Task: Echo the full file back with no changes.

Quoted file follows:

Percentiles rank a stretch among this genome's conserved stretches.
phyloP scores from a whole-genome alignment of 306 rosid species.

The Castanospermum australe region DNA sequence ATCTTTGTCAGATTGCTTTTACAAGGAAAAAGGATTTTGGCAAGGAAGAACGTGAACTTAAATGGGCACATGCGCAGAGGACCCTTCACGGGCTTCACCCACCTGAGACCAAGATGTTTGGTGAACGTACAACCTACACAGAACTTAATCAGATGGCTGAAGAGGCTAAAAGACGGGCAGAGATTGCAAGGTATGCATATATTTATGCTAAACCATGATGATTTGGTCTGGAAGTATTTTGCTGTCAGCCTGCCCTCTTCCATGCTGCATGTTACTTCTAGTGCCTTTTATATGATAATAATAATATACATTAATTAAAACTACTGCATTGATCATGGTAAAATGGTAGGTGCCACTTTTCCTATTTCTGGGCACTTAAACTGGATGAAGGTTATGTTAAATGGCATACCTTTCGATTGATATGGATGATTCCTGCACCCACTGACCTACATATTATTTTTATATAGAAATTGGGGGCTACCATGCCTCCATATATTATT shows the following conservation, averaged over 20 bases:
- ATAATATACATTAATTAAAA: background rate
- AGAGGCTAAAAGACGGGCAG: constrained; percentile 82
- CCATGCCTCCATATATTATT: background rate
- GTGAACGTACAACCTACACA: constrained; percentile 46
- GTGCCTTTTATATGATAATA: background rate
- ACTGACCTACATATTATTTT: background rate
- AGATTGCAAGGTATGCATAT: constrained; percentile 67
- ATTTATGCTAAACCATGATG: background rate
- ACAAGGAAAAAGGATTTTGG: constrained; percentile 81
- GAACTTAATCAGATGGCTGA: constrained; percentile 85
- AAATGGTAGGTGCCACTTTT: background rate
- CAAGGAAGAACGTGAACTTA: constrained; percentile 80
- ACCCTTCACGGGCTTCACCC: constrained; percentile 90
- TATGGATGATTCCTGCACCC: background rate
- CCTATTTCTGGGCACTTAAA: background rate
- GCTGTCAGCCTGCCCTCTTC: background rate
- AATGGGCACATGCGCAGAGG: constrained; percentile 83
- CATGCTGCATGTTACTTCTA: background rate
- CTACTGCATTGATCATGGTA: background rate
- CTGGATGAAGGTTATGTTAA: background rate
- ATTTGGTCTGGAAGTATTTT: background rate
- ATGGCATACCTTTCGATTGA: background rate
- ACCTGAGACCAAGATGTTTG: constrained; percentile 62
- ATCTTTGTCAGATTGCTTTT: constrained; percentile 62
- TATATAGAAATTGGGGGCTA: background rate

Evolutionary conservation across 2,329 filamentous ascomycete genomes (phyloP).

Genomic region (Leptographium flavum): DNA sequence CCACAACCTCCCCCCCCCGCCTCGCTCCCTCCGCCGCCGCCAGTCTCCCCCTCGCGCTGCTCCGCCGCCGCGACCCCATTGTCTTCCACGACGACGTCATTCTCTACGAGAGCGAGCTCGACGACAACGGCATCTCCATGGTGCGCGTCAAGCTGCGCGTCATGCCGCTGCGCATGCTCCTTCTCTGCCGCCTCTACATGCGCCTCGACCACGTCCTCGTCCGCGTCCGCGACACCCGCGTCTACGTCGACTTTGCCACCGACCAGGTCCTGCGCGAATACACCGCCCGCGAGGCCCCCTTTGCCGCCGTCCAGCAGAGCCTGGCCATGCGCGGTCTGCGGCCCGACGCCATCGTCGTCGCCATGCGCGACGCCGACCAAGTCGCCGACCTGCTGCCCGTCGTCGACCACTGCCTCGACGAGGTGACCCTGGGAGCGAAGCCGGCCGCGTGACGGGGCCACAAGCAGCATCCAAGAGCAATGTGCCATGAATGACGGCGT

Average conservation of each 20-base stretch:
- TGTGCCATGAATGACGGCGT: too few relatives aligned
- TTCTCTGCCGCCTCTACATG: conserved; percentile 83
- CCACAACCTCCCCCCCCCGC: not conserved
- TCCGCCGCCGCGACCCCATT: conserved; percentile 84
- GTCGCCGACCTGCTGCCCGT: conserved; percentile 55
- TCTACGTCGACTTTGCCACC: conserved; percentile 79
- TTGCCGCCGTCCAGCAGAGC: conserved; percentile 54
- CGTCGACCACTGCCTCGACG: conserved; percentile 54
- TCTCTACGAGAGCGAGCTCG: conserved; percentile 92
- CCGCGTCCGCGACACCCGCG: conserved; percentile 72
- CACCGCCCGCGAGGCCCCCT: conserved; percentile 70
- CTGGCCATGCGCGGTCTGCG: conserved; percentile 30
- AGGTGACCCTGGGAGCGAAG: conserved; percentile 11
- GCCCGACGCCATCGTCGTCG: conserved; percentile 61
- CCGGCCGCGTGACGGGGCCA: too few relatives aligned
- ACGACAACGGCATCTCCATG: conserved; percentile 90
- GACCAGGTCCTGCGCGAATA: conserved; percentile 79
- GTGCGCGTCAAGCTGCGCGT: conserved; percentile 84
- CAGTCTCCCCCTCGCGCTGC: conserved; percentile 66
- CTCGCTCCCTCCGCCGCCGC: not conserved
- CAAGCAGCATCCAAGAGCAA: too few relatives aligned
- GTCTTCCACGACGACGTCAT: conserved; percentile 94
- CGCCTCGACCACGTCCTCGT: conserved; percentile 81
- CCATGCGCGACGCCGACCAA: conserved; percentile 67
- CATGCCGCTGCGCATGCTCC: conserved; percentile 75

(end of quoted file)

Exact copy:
Percentiles rank a stretch among this genome's conserved stretches.
phyloP scores from a whole-genome alignment of 306 rosid species.

The Castanospermum australe region DNA sequence ATCTTTGTCAGATTGCTTTTACAAGGAAAAAGGATTTTGGCAAGGAAGAACGTGAACTTAAATGGGCACATGCGCAGAGGACCCTTCACGGGCTTCACCCACCTGAGACCAAGATGTTTGGTGAACGTACAACCTACACAGAACTTAATCAGATGGCTGAAGAGGCTAAAAGACGGGCAGAGATTGCAAGGTATGCATATATTTATGCTAAACCATGATGATTTGGTCTGGAAGTATTTTGCTGTCAGCCTGCCCTCTTCCATGCTGCATGTTACTTCTAGTGCCTTTTATATGATAATAATAATATACATTAATTAAAACTACTGCATTGATCATGGTAAAATGGTAGGTGCCACTTTTCCTATTTCTGGGCACTTAAACTGGATGAAGGTTATGTTAAATGGCATACCTTTCGATTGATATGGATGATTCCTGCACCCACTGACCTACATATTATTTTTATATAGAAATTGGGGGCTACCATGCCTCCATATATTATT shows the following conservation, averaged over 20 bases:
- ATAATATACATTAATTAAAA: background rate
- AGAGGCTAAAAGACGGGCAG: constrained; percentile 82
- CCATGCCTCCATATATTATT: background rate
- GTGAACGTACAACCTACACA: constrained; percentile 46
- GTGCCTTTTATATGATAATA: background rate
- ACTGACCTACATATTATTTT: background rate
- AGATTGCAAGGTATGCATAT: constrained; percentile 67
- ATTTATGCTAAACCATGATG: background rate
- ACAAGGAAAAAGGATTTTGG: constrained; percentile 81
- GAACTTAATCAGATGGCTGA: constrained; percentile 85
- AAATGGTAGGTGCCACTTTT: background rate
- CAAGGAAGAACGTGAACTTA: constrained; percentile 80
- ACCCTTCACGGGCTTCACCC: constrained; percentile 90
- TATGGATGATTCCTGCACCC: background rate
- CCTATTTCTGGGCACTTAAA: background rate
- GCTGTCAGCCTGCCCTCTTC: background rate
- AATGGGCACATGCGCAGAGG: constrained; percentile 83
- CATGCTGCATGTTACTTCTA: background rate
- CTACTGCATTGATCATGGTA: background rate
- CTGGATGAAGGTTATGTTAA: background rate
- ATTTGGTCTGGAAGTATTTT: background rate
- ATGGCATACCTTTCGATTGA: background rate
- ACCTGAGACCAAGATGTTTG: constrained; percentile 62
- ATCTTTGTCAGATTGCTTTT: constrained; percentile 62
- TATATAGAAATTGGGGGCTA: background rate

Evolutionary conservation across 2,329 filamentous ascomycete genomes (phyloP).

Genomic region (Leptographium flavum): DNA sequence CCACAACCTCCCCCCCCCGCCTCGCTCCCTCCGCCGCCGCCAGTCTCCCCCTCGCGCTGCTCCGCCGCCGCGACCCCATTGTCTTCCACGACGACGTCATTCTCTACGAGAGCGAGCTCGACGACAACGGCATCTCCATGGTGCGCGTCAAGCTGCGCGTCATGCCGCTGCGCATGCTCCTTCTCTGCCGCCTCTACATGCGCCTCGACCACGTCCTCGTCCGCGTCCGCGACACCCGCGTCTACGTCGACTTTGCCACCGACCAGGTCCTGCGCGAATACACCGCCCGCGAGGCCCCCTTTGCCGCCGTCCAGCAGAGCCTGGCCATGCGCGGTCTGCGGCCCGACGCCATCGTCGTCGCCATGCGCGACGCCGACCAAGTCGCCGACCTGCTGCCCGTCGTCGACCACTGCCTCGACGAGGTGACCCTGGGAGCGAAGCCGGCCGCGTGACGGGGCCACAAGCAGCATCCAAGAGCAATGTGCCATGAATGACGGCGT

Average conservation of each 20-base stretch:
- TGTGCCATGAATGACGGCGT: too few relatives aligned
- TTCTCTGCCGCCTCTACATG: conserved; percentile 83
- CCACAACCTCCCCCCCCCGC: not conserved
- TCCGCCGCCGCGACCCCATT: conserved; percentile 84
- GTCGCCGACCTGCTGCCCGT: conserved; percentile 55
- TCTACGTCGACTTTGCCACC: conserved; percentile 79
- TTGCCGCCGTCCAGCAGAGC: conserved; percentile 54
- CGTCGACCACTGCCTCGACG: conserved; percentile 54
- TCTCTACGAGAGCGAGCTCG: conserved; percentile 92
- CCGCGTCCGCGACACCCGCG: conserved; percentile 72
- CACCGCCCGCGAGGCCCCCT: conserved; percentile 70
- CTGGCCATGCGCGGTCTGCG: conserved; percentile 30
- AGGTGACCCTGGGAGCGAAG: conserved; percentile 11
- GCCCGACGCCATCGTCGTCG: conserved; percentile 61
- CCGGCCGCGTGACGGGGCCA: too few relatives aligned
- ACGACAACGGCATCTCCATG: conserved; percentile 90
- GACCAGGTCCTGCGCGAATA: conserved; percentile 79
- GTGCGCGTCAAGCTGCGCGT: conserved; percentile 84
- CAGTCTCCCCCTCGCGCTGC: conserved; percentile 66
- CTCGCTCCCTCCGCCGCCGC: not conserved
- CAAGCAGCATCCAAGAGCAA: too few relatives aligned
- GTCTTCCACGACGACGTCAT: conserved; percentile 94
- CGCCTCGACCACGTCCTCGT: conserved; percentile 81
- CCATGCGCGACGCCGACCAA: conserved; percentile 67
- CATGCCGCTGCGCATGCTCC: conserved; percentile 75